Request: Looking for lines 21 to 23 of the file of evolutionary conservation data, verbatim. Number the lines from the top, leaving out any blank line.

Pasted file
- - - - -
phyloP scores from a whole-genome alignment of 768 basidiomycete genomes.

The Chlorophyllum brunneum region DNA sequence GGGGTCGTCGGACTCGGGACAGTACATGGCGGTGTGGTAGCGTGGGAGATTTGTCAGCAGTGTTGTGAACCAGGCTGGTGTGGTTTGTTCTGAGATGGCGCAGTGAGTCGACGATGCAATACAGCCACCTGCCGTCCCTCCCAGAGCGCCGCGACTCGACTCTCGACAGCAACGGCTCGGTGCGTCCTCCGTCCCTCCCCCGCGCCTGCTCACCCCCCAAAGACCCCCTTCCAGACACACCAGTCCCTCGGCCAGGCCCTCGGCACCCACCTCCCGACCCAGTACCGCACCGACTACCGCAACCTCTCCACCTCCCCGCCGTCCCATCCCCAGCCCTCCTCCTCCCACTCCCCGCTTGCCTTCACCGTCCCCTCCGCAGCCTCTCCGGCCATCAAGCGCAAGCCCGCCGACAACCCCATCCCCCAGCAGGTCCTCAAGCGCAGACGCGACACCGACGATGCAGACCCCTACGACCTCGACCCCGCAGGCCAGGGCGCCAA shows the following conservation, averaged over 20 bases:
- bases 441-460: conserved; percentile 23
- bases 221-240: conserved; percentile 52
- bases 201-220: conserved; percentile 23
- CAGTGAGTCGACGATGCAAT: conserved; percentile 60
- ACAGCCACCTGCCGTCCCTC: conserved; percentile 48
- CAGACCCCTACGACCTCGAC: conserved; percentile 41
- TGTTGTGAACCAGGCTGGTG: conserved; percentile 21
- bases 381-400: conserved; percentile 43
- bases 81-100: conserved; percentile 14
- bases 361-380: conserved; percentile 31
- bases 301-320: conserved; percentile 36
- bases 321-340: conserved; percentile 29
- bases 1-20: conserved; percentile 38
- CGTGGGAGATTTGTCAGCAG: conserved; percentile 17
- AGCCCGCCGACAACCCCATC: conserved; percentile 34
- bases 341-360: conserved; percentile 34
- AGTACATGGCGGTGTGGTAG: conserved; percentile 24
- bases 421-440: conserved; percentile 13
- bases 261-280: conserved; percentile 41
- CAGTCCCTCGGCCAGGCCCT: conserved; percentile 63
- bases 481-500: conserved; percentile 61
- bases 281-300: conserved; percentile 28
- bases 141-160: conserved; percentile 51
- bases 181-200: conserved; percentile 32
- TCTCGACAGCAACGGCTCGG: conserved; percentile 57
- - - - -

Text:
- bases 261-280: conserved; percentile 41
- CAGTCCCTCGGCCAGGCCCT: conserved; percentile 63
- bases 481-500: conserved; percentile 61